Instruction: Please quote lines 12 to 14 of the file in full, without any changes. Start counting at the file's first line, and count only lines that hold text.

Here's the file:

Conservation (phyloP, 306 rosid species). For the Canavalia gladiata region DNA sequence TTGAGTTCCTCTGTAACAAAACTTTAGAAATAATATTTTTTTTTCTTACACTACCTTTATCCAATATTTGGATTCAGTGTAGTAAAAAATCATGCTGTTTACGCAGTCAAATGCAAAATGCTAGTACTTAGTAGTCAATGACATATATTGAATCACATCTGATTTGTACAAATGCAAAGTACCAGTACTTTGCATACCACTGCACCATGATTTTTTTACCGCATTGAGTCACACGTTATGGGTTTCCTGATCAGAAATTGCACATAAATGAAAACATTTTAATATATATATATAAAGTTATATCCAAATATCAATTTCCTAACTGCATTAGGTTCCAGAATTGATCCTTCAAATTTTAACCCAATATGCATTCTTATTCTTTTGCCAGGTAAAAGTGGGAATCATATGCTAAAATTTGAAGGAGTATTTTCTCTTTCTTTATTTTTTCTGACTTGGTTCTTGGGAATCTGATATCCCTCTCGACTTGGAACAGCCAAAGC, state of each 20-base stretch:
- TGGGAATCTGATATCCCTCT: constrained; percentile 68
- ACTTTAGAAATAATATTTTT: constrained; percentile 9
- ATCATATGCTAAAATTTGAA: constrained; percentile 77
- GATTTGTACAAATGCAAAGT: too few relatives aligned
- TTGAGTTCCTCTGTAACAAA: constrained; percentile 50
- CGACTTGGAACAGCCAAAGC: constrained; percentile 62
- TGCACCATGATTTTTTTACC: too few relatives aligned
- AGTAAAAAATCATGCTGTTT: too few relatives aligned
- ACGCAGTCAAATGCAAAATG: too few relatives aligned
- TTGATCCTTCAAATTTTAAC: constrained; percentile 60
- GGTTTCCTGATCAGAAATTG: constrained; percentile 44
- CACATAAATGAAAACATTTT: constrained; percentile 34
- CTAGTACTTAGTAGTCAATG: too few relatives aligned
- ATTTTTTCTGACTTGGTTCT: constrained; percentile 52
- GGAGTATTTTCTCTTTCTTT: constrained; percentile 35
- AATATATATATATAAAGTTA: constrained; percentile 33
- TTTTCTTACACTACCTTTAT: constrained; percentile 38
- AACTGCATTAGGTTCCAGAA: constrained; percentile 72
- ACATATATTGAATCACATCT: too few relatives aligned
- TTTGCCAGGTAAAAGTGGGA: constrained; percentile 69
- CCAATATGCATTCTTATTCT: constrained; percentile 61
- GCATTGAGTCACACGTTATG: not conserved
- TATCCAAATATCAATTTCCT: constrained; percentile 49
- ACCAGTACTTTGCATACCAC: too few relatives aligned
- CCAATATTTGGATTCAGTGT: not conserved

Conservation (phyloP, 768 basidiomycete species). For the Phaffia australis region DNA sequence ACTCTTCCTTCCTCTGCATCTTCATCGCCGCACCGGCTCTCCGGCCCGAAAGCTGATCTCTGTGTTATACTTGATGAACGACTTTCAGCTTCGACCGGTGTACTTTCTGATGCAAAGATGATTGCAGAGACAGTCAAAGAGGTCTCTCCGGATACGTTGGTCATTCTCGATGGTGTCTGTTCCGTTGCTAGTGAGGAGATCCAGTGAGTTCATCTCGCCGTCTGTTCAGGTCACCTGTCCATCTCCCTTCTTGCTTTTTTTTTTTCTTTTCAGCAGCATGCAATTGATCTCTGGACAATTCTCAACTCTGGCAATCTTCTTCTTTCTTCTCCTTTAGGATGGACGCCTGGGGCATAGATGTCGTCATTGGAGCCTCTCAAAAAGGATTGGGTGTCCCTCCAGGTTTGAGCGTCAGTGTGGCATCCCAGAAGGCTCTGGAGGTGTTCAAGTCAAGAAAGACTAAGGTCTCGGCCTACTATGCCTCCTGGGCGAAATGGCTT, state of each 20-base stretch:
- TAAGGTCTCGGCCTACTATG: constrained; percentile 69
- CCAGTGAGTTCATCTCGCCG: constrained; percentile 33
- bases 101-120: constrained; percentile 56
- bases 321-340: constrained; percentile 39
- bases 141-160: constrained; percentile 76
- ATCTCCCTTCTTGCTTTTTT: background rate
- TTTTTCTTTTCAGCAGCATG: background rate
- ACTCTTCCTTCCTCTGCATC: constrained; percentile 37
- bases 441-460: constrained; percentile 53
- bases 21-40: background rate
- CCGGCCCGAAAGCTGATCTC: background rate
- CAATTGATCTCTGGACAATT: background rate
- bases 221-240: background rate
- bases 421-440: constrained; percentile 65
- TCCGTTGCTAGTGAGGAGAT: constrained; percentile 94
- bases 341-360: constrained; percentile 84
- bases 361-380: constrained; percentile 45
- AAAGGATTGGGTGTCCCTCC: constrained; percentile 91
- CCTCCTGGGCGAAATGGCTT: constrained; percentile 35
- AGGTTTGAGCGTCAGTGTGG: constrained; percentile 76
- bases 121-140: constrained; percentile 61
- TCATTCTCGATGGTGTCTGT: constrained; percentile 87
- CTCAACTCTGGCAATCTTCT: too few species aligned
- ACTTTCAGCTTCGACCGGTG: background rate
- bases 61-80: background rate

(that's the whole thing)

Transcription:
- GGTTTCCTGATCAGAAATTG: constrained; percentile 44
- CACATAAATGAAAACATTTT: constrained; percentile 34
- CTAGTACTTAGTAGTCAATG: too few relatives aligned